In this issue, we bring to you two keynote addresses that were given earlier this year at the 10th International Narrative Therapy and Community Work Conference in Salvador, Brazil. These keynote addresses, by Jill Freeman and Marta Campillo, responded to the question ‘What are your favourite narrative therapy questions?’
The second section of this issue focuses on visual means to therapeutic ends. Lesley Grant and Rowena Usher describe how they are using the whiteboard as a co-therapist, and Milan Colic proposes extending outsider witness practices through the use of words and pictures.
The first paper in part three, ‘Resisting burnout with justice-doing’ by Vikki Reynolds critiques the individualism and neutrality of burnout and offers an approach for resisting burnout with collective sustainability and ‘justice-doing’.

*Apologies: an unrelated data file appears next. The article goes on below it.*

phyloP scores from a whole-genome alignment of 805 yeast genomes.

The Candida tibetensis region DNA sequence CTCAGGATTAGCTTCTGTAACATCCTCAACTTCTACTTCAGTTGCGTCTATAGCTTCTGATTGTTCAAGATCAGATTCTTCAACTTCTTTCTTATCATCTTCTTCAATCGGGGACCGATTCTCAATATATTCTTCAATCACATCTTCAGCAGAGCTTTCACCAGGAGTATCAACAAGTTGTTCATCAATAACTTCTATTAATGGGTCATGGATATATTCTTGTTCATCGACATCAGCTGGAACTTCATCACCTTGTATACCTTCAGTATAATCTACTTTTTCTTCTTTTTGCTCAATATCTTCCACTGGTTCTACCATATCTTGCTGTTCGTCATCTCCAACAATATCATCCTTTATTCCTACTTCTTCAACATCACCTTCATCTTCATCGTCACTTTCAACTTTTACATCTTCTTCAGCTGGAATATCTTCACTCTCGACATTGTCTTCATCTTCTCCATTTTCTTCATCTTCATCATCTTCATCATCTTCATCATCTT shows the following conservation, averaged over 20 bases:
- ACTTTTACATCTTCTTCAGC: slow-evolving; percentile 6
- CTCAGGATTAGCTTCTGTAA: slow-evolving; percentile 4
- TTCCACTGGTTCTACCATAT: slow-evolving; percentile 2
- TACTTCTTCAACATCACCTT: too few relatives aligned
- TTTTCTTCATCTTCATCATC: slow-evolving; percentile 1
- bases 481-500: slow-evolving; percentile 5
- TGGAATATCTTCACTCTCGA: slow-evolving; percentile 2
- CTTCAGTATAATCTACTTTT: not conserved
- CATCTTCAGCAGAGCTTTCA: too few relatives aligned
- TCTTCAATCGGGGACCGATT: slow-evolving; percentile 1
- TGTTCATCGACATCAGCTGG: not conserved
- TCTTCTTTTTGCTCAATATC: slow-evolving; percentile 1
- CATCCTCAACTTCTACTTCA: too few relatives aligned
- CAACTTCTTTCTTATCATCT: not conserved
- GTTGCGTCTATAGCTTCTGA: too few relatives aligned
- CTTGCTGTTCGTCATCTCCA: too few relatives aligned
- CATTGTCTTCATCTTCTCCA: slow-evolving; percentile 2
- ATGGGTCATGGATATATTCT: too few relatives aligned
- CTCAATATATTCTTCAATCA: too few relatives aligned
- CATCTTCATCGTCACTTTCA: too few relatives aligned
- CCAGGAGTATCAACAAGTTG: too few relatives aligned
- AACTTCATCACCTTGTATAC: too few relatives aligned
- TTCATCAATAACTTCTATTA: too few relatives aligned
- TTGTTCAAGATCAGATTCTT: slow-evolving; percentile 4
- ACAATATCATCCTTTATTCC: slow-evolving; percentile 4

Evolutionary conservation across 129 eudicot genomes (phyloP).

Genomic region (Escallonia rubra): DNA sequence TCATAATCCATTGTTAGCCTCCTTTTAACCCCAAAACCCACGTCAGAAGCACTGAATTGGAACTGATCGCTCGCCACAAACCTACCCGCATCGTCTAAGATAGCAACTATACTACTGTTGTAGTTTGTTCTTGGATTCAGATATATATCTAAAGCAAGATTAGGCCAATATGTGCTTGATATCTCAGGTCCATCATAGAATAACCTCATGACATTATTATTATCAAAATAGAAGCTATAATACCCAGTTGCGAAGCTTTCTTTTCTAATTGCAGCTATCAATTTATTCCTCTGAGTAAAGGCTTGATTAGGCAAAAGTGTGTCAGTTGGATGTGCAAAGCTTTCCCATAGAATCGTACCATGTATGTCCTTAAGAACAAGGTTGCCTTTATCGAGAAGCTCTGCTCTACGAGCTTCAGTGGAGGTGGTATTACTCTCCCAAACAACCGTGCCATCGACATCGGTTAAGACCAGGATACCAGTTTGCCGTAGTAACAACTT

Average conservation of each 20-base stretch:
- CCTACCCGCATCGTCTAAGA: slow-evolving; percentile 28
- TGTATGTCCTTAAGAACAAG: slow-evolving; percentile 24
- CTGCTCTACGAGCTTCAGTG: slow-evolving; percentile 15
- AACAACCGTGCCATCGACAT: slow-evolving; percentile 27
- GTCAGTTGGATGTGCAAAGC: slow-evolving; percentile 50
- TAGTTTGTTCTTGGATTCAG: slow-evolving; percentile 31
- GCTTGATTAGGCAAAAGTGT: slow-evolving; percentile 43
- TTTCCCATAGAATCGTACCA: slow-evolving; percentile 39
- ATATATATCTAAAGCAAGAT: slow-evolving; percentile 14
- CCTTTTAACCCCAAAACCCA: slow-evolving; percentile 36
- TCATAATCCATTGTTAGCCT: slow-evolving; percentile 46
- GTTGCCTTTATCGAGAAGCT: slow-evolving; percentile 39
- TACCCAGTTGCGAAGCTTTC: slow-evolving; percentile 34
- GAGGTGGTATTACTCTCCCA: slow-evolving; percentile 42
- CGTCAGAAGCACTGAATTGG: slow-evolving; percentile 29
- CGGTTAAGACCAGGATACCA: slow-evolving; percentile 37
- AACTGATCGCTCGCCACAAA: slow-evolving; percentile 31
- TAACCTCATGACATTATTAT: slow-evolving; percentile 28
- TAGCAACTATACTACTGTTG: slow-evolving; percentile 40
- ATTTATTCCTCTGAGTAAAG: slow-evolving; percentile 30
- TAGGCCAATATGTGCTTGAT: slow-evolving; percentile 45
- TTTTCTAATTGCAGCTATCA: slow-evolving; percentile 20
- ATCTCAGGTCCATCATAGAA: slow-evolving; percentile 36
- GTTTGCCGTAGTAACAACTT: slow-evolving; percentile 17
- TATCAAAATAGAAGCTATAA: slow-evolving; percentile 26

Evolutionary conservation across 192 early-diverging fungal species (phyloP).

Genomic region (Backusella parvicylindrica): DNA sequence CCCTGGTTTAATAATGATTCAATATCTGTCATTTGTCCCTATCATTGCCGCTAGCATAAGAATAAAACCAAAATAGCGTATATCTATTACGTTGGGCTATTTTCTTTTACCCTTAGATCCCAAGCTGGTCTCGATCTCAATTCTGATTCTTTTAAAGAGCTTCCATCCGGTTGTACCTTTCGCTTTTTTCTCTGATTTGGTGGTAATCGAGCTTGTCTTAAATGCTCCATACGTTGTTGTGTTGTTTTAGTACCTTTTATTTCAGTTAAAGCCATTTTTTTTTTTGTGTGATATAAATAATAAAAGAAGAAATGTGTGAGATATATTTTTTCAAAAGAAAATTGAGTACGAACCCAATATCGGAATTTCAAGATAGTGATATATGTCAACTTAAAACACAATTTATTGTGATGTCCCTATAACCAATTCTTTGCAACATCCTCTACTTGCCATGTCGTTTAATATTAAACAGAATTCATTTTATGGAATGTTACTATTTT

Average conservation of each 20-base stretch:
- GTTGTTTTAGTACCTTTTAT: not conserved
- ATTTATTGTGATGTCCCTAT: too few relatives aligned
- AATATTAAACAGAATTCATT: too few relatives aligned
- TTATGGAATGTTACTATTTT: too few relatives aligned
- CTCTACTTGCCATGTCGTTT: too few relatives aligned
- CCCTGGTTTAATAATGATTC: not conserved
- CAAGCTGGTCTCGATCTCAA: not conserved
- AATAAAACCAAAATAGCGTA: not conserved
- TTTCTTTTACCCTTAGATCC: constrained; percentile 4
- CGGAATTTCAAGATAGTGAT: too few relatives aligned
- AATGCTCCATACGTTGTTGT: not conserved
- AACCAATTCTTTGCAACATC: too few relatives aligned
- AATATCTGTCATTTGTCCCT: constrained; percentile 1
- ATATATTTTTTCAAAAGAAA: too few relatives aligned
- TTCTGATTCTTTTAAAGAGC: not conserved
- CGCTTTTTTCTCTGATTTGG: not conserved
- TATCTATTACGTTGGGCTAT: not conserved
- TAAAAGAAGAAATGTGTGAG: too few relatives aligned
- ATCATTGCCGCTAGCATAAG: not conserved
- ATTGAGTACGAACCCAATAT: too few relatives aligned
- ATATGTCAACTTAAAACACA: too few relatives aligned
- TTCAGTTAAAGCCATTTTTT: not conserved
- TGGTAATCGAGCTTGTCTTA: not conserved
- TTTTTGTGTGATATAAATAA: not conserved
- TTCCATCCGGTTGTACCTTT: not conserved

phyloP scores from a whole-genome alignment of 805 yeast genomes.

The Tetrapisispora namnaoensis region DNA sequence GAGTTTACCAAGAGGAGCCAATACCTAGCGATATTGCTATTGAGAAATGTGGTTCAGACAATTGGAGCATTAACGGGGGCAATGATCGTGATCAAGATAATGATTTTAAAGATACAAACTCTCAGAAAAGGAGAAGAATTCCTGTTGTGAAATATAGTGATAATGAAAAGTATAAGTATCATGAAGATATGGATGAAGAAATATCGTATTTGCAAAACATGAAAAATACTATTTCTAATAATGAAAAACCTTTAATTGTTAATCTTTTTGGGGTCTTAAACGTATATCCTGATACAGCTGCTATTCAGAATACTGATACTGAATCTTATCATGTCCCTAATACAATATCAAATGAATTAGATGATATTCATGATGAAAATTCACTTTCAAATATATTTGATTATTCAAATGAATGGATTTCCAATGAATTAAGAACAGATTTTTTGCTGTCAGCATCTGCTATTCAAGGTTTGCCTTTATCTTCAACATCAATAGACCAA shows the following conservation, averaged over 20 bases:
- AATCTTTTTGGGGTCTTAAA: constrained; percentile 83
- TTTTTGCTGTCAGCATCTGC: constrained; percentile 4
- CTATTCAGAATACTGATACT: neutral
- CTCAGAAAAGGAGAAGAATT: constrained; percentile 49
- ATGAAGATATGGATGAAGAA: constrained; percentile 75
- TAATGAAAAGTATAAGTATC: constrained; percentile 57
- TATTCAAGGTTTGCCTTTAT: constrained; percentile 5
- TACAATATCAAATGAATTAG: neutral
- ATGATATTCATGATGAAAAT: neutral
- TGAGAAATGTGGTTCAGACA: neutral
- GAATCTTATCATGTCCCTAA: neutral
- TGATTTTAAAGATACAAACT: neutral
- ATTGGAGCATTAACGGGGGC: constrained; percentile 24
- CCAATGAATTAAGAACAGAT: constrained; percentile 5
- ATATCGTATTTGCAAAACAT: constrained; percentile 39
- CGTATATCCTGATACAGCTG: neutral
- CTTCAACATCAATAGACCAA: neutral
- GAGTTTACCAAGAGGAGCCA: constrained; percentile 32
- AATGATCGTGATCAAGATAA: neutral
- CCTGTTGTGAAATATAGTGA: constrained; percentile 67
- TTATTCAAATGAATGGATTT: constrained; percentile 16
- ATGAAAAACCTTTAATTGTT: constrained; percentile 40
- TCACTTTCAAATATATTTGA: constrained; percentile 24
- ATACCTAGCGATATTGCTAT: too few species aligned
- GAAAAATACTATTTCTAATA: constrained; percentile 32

Yuk King Lau then describes her work with a narrative oriented multiple-family group with students who refuse to attend school and their parents. This paper also describes the ways in which narrative practices have been adapted to enable resonance within a Chinese context.
The final section of this journal provides a keynote address recently offered at the International Spring Festival of Narrative Practice here in Adelaide. Within it, Mary Heath offers a range of ideas for enabling conversations about sex and sexuality. Barbara Baumgartner, a Canadian narrative practitioner has provided a reflection on this paper and a series of questions to practitioners to consider, write about, and discuss with a friend, partner, or in a supervision group.